Your brother uses his money from his part-time delivery job at Domino’s to go on a cruise with his girlfriend to Jamaica.

Your brother totals his car for the fourth time. Your mom shrugs. Your dad zips his mouth and locks it shut; he throws away the key in a pit of fire. There are some things your father doesn’t want to lose.

The first time you’re pulled over, you get a speeding ticket. You’ll never hear the end of it.

You’re held to a higher standard. You’re tired. So tired.

You read his letter until your eyes get blurry.

Daddy’s Girl

Your father was the softie; he’d come into your room after you got in trouble for talking back at dinner or when you forgot to clean off your plate. He’d kneel by your bed and say goodnight and show you all the affection you never got from your mother at this age.

People called you daddy’s little girl and told you to take off your glasses so you could compare your tan faces. Your father would touch your upper lip and say, “you have to catch up with the facial hair.” He’d do anything for you and always did.

And then one day it became more of an effort to get him to do the things he always did. You’d run into your room, stare at the ceiling and wonder what you did to make him care less. You’d look in the mirror and realize you weren’t so little anymore.

You realize it’s easier to have a conversation with your father when you’ve been away at school for two months at a time. The car rides home were listening to Led Zeppelin and screaming the words; he’d play the gas petal like a bass drum. It became less like that. You’d scream at him for the littlest of misunderstandings and then cry, because he’d never understand your years of vented up feelings against him. He’d slam your door shut, cracking the door hinge. When you sleep with the window open you can still hear the wind going in between the door, sticking to the wall and unsticking.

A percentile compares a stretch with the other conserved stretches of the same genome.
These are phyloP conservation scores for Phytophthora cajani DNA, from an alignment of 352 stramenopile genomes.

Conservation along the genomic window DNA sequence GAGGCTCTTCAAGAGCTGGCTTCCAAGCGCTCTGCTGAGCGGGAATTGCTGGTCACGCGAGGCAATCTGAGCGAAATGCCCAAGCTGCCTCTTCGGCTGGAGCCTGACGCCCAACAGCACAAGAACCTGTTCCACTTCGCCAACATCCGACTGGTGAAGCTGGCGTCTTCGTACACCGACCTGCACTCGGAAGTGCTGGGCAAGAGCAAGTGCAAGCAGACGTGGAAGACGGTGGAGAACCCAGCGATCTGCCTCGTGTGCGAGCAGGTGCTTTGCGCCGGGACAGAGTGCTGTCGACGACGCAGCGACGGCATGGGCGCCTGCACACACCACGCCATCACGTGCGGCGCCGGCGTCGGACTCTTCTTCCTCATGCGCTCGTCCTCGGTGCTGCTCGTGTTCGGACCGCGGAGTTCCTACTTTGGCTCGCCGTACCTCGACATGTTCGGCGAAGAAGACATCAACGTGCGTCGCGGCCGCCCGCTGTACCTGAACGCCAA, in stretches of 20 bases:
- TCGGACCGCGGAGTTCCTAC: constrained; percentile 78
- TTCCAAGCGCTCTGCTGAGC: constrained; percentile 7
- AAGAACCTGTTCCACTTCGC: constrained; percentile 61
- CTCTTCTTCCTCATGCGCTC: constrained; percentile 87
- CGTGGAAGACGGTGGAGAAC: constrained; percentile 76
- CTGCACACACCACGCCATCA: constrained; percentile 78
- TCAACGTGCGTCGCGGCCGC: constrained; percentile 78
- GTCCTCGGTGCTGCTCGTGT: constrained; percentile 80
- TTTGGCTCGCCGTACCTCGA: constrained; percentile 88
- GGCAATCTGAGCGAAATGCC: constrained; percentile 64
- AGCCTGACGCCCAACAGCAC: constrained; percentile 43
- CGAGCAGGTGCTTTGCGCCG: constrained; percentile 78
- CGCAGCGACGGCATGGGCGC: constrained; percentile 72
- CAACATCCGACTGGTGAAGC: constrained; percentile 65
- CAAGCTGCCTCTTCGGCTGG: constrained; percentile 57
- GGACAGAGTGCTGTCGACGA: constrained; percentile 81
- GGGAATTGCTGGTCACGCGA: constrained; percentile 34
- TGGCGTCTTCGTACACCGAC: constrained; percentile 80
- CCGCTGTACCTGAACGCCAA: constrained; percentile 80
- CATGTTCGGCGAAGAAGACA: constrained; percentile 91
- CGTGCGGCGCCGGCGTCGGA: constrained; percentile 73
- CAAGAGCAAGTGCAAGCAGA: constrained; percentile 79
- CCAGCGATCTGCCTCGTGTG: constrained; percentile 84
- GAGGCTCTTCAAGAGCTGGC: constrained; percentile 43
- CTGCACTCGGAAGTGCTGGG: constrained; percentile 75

Your father asked if you were crazy when you said you were seeing a therapist at school and when you said no, he asked why you needed the attention so bad then. He called your anxiety an attitude problem, your depression a bad day.

He told you once, a couple months ago, that you were driving a wall in between the two of you. You don’t deny it, but you know who drew the line first.

Uncle Frank

Your father went through friends like water. They’d be super close for a couple months and you’d be forced to go to these people’s houses for dinner and coffee. Your mother would scoff, and you stayed quiet the entire night while you heard your father be called Uncle Frank by the kids.

Sage was the kid who created the name. “Uncle Frank,” she’d squeal in joy when she saw him coming through the door. He’d lift her up and hug her. Her laugh still echoes in your ears.

Giovanni was his godson, the only child he ever personally picked out a present for in his life. He always took you with him to Walmart or Toys R Us and asked your opinion on what to get but ignored your ideas anyways.

He thought Angela was the most beautiful little girl he had ever seen. He told you this and you stared at the Christmas picture her family had sent that year. You looked at her blonde hair and blue eyes then looked in the mirror at your brown hair and brown eyes. You knew he thought you were beautiful but you started to think maybe not like Angela.